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Fr. 426

October 30, 2013

These are, however, not the only questions that remain to be asked of the notion of worldview. More specifically, what is to be made of this notion of worldview? In other words, precisely how is one to characterize a worldview?

If, like Pritchard, one holds that the worldview is simply the background of beliefs, the question remains whether the worldview qua background is itself a collection of beliefs (a background comprised of beliefs) or something that has surpassed the state of mere belief to take on another status entirely (the background to one’s beliefs). In short, it seems legitimate to wonder whether the worldview is itself of the order of belief. If the former is the case and the worldview is a collection of beliefs, then it remains to be seen in just which way the relevant beliefs are organized and of which classes of beliefs any given worldview must be comprised. It is clear that not just any belief, true or not, will do for the creation and elaboration of a worldview. One has a hard time seeing how trivial beliefs, such as the correct sequence and correlation of names and telephone numbers in the phonebook or the number of leaves on a tree, would lend themselves to the formulation of a worldview, much less a coherent one.

That said, it is not impossible to see how one might go about setting out the general conditions for the elaboration of a worldview. Notably, worldviews tend to be total structures, general in scope, whereas particular beliefs tend to concern individual instances or states, being more limited in scope.  As such, the worldview would call for a collection of beliefs that stand in a productive relation to others, i.e. that these beliefs could engender or beget still other (attendant) beliefs. In short, these beliefs are precisely those which would serve to explain a broad range of phenomena within the world, from which subsidiary beliefs could be derived about the individual classes or instances of phenomena captured therein. Thus, one comes back again to the matter of explanatory power, albeit from a somewhat different angle.

If the latter and hence other than a collection of beliefs, this would seem to imply something more fundamental within the individual knower and of which the individual consciousness is less likely to have any significant awareness. At least from Pritchard’s brief discussion of the notion, this does not seem to be how he himself makes use of this term. Indeed, were this not the case, it would no longer clear of that which one would be speaking. What could ground, justify and thus concern one’s beliefs at their most basic level without itself belonging to the order or internal economy of believing? Unless one is willing to concede that the worldview is something like an intuition of the world that the individual would have in spite of herself and over the contents of which she would have no meaningful authority, even to alter, it is difficult to understand why the worldview qua something other would be concerned to this point with belief, something so different from it in purpose and economy.

This would seem to lead back to the first interpretation, that on which the worldview consists in a collection of beliefs of the right kind. Yet this raises still other questions. Is the particular collection and configuration of beliefs readymade, i.e. already available in the world as someone else’s worldview that the individual might then simply adopt as her own, or is it individualized and thus tailored to the specific situation of the individual holding it? Without a doubt and as has previously been maintained, a worldview is subject to revision on the part of the inquiring individual, but this leaves up in the air both to what extent a worldview depends on the circumstances of the individual holding it and how much she might be free to alter it. Are worldviews in and of themselves thoroughly individualized in that, at the level of the fine grain, a given worldview could not belong to any other individual than the one to whom it currently belongs? And would this difference at the level of the fine grain prevent one individual from identifying with the worldview of another even if the broad strokes of that worldview are found to be the same? While interesting, such questions surpass the boundaries of this inquiry.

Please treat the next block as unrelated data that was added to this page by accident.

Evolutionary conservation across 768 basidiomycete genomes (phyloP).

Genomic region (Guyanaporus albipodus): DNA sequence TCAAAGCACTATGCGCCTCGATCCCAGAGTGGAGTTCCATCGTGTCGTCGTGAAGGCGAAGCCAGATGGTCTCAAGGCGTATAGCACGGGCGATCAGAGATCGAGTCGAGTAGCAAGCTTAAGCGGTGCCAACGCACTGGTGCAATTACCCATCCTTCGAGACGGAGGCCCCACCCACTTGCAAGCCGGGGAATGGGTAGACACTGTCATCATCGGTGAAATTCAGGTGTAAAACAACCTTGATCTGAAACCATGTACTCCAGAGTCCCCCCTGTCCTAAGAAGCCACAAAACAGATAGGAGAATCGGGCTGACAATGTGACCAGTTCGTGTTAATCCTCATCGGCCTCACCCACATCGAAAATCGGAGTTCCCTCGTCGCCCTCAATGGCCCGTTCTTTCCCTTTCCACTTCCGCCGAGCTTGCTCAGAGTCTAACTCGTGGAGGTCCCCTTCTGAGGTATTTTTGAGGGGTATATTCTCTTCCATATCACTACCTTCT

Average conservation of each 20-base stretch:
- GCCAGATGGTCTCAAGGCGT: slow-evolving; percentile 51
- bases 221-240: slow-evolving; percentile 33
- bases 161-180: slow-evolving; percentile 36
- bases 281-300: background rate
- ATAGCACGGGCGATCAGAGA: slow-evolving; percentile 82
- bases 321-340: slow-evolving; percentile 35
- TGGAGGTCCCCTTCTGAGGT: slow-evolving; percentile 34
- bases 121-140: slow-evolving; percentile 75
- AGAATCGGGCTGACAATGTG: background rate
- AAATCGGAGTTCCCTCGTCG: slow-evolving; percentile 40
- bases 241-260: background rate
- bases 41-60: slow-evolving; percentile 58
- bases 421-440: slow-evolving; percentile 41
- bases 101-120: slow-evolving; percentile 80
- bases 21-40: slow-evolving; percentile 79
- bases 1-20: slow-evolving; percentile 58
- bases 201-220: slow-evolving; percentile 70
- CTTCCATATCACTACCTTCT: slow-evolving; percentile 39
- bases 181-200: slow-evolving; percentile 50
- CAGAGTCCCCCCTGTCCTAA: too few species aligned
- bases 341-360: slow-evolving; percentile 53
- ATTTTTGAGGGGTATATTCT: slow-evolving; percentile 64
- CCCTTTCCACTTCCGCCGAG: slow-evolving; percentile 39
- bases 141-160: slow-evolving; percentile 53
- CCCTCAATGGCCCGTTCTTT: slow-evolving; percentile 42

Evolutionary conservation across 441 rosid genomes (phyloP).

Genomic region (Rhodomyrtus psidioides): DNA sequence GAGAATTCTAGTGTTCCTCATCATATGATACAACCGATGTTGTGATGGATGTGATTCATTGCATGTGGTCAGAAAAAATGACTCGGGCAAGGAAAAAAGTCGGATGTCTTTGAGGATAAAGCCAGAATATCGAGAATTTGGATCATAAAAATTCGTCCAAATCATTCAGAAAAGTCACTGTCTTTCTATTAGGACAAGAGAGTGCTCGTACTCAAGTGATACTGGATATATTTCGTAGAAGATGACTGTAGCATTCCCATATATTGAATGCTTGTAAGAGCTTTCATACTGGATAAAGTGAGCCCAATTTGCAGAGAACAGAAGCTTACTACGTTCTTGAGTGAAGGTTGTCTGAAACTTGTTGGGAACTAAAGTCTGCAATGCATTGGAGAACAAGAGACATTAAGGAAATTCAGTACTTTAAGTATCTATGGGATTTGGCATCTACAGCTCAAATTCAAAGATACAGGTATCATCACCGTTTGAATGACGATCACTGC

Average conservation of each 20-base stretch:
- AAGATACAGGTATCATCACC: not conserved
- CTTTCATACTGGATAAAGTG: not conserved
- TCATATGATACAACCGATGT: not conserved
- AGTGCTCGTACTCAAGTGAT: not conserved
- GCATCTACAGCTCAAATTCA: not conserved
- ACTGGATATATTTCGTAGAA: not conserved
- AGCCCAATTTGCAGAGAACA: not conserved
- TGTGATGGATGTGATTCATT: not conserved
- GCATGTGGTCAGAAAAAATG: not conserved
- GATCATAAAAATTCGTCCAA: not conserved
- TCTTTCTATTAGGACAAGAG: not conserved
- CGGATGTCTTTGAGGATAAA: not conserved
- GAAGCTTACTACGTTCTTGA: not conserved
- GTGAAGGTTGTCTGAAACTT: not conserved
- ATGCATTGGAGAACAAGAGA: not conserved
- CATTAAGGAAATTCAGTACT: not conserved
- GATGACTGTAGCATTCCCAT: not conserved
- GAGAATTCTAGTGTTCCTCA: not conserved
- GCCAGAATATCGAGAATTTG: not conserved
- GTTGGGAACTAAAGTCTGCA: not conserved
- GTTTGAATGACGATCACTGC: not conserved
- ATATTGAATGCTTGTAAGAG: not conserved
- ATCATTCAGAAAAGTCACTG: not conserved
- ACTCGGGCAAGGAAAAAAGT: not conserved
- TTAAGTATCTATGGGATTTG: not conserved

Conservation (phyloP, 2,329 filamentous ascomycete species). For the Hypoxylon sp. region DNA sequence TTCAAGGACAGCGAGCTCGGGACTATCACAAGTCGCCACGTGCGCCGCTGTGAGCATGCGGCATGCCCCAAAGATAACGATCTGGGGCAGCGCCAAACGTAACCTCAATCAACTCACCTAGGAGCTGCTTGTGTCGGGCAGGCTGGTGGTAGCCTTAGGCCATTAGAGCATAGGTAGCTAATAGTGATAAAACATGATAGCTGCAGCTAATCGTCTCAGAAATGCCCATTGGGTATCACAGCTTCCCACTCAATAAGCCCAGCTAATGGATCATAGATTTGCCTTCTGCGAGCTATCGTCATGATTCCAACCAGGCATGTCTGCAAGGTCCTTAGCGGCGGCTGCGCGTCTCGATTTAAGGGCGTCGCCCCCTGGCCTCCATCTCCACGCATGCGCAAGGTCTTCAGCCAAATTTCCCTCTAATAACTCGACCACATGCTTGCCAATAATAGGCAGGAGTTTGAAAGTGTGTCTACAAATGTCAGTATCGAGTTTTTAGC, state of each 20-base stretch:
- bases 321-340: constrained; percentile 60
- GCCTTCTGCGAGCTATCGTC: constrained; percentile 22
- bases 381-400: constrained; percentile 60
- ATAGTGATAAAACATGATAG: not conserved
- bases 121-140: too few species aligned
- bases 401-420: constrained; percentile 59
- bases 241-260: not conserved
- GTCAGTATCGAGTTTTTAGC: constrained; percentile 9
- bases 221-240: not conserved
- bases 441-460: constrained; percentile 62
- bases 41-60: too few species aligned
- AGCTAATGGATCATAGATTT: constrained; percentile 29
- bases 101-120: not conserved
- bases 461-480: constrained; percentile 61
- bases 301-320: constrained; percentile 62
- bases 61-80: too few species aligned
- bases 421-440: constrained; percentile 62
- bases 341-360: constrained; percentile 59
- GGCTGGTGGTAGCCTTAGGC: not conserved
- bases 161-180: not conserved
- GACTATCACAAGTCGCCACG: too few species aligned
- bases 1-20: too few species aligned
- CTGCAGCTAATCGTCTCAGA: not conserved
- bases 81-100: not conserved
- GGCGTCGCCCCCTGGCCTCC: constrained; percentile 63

In conclusion, the coherentist position brings with it several advantages and disadvantages. While the notion of worldview is helpful in making sense of how individuals relate to their beliefs and the justification thereof, this same notion brings with it significant complications in that knowledge and justification are no longer as closely linked as they are on the foundationalist or infinitist pictures. If the individual can be justified in believing anything so long as this belief accords with an internally consistent worldview or background of beliefs, it is no longer clear what value this understanding of justification has for knowledge. Nor is it clear that justification is necessary, much less sufficient, for knowledge. All in all, coherentism seems to bring out with particular force to what extent justification-talk is not of itself knowledge-talk. This is not to say that the two are unrelated nor that justification-talk has no relevance for knowledge-talk. That said, the two can be carried out in relative independence from one another.

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